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Q: I am in the 5th week of shingles on my neck, scalp, ear, shoulder and upper chest Scabs all gone but I am left with acute skin sensitivity and itching - the latter mainly at night. I received anti vial medication and am now on Amytriptilyne and take paracetomol. Do you think it is too early to consider acupuncture?
A: Quite the reverse!
As with a great many conditions viewed from a Chinese medicine perspective the earlier treatment commences the better. The logic is somewhat similar to the use of antivirals like acyclovir in conventional medicine - get in early before the problem takes root.
Our factsheet on herpes zoster quotes some quite positive research study material
and although the studies are not large enough or methodologically acceptable for advertising purposes, they are suggestive of the usefulness of giving acupuncture a go.
From a Chinese medicine perspective, shingles is a combination of Wind and Heat, but note the capital letters! We are talking about categories within an entirely different diagnostic system which describes opportunistic infections as 'invasions' and which sees the expulsion of them as the primary task. The earlier this is done the better. What happens of the condition is left untreated too long is that it becomes what the Chinese call a 'lingering pathogenic factor' with different characteristics. To some extent the body gets used to this being a part of its make-up, and removing it can be more of a challenge. This may sound rather odd, but all conditions eventually become a part of who we are or believe ourselves to be, and there can be quite a great deal of 'habit' energy involved in a presentation which can be a problem to dispel.
Five weeks is still relatively early, though, so it would be well worth your while to visit a BAcC member local to you for an informal chat about what acupuncture treatment may be able to offer. Shingles is a horrible condition whose effect far outweighs its apparent simplicity of appearance, so we wish you well in limiting its nastiness.
Q: Can acupuncture treat lump tissue under the skin? I have a lump about 2 inch diameter on my back, I have been told I can have it surgically removed but it will leave a cavity but it is not cancerous.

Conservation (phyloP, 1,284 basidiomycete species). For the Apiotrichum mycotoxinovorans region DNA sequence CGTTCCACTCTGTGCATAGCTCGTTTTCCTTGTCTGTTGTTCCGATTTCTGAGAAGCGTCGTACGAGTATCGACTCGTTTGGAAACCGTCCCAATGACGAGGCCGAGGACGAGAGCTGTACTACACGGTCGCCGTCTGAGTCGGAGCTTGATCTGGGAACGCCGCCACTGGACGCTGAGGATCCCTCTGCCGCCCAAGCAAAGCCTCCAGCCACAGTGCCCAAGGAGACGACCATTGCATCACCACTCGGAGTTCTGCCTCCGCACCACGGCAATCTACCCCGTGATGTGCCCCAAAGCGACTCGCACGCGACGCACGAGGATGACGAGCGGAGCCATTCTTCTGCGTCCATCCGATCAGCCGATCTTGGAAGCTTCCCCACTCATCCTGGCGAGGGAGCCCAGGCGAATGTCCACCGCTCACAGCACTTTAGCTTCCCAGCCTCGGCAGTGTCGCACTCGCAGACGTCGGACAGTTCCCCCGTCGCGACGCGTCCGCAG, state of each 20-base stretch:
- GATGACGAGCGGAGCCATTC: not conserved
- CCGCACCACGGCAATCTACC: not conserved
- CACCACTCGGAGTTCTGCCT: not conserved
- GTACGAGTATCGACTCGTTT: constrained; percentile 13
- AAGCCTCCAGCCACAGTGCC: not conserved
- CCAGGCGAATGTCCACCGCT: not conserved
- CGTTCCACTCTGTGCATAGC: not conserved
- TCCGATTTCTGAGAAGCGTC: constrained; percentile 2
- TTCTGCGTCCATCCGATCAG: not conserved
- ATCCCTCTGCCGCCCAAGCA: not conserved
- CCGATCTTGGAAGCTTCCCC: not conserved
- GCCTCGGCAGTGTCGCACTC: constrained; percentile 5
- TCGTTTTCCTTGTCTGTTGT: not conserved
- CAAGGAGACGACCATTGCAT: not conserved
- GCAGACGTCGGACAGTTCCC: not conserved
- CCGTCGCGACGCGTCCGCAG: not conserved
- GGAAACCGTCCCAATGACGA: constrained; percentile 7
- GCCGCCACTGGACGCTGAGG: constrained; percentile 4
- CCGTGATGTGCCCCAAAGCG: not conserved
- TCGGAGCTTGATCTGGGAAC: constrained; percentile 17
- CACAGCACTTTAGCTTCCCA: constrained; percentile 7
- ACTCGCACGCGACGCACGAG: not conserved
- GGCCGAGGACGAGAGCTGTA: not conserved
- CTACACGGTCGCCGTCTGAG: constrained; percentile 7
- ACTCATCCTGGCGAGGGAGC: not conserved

A: It depends what the lump is. The first thought when asked these questions is that someone may have something like a lipoma, the fatty lumps which sometimes appear for no reason and in no specific places. However, removing these does not leave a cavity once the lipoma has been removed, only a small post-operative scar, and the fact that you have been told that there will be a cavity indicates that there may have been some changes to the tissues immediately beneath the skin.
From a Chinese medicine perspective, anything which manifests in this way is simply seen as a change in the energetic flow of the body, and in theory anything which manifests because of energetic blockage should be able to be dispersed by using needles to get the energy flowing. A very common presentation in clinic is Dupuytrens contracture where a fibrous lump gathers on the tendons of the palm of the hand causing the fingers to be permanently hooked, and there are many case studies of people having successfully used acupuncture to treat this. The treatment is usually quite local rather than systemic, and very often more 'aggressive' than we would normally perform. However, you only ever read case studies which work, and we suspect a far greater number have failed. Everything works for some people, but it is rare for something to work for everyone.
We suspect that the best and only advice we can give is to visit a BAcC member local to you for a more informed view of what may be possible. The fact that the removal will leave a cavity suggests that there has been permanent change to some of the adjacent tissue, and there are limits to what any form of therapy can achieve. However, at very worst you would get to chat to a helpful acupuncturist for a short while, and have a much clearer idea of not only what they can offer, but what else they may recommend based on what they can see. We often network with fellow professionals to ensure that patients find the most appropriate care and interventions for their problems
Q: I am very slowly recovering from Shingles around an eye, forehead and scalp. Male aged nearly 77 can you advise me if acupuncture can help the pain, nerve tingling and general discomfort. If so a member practising near CM24 8RW. Stansted Essex.
A: Shingles is one of the conditions where the evidence is not yet sufficient to be conclusive, as our factsheet shows
but where there is sufficient clinical experience for us to believe that where we can treat early in the presentation of the condition there may be some good possibility for reducing the severity of the outbreak. This parallels the western approach where the use of acyclovir as soon as possible is often the best way to contain an outbreak.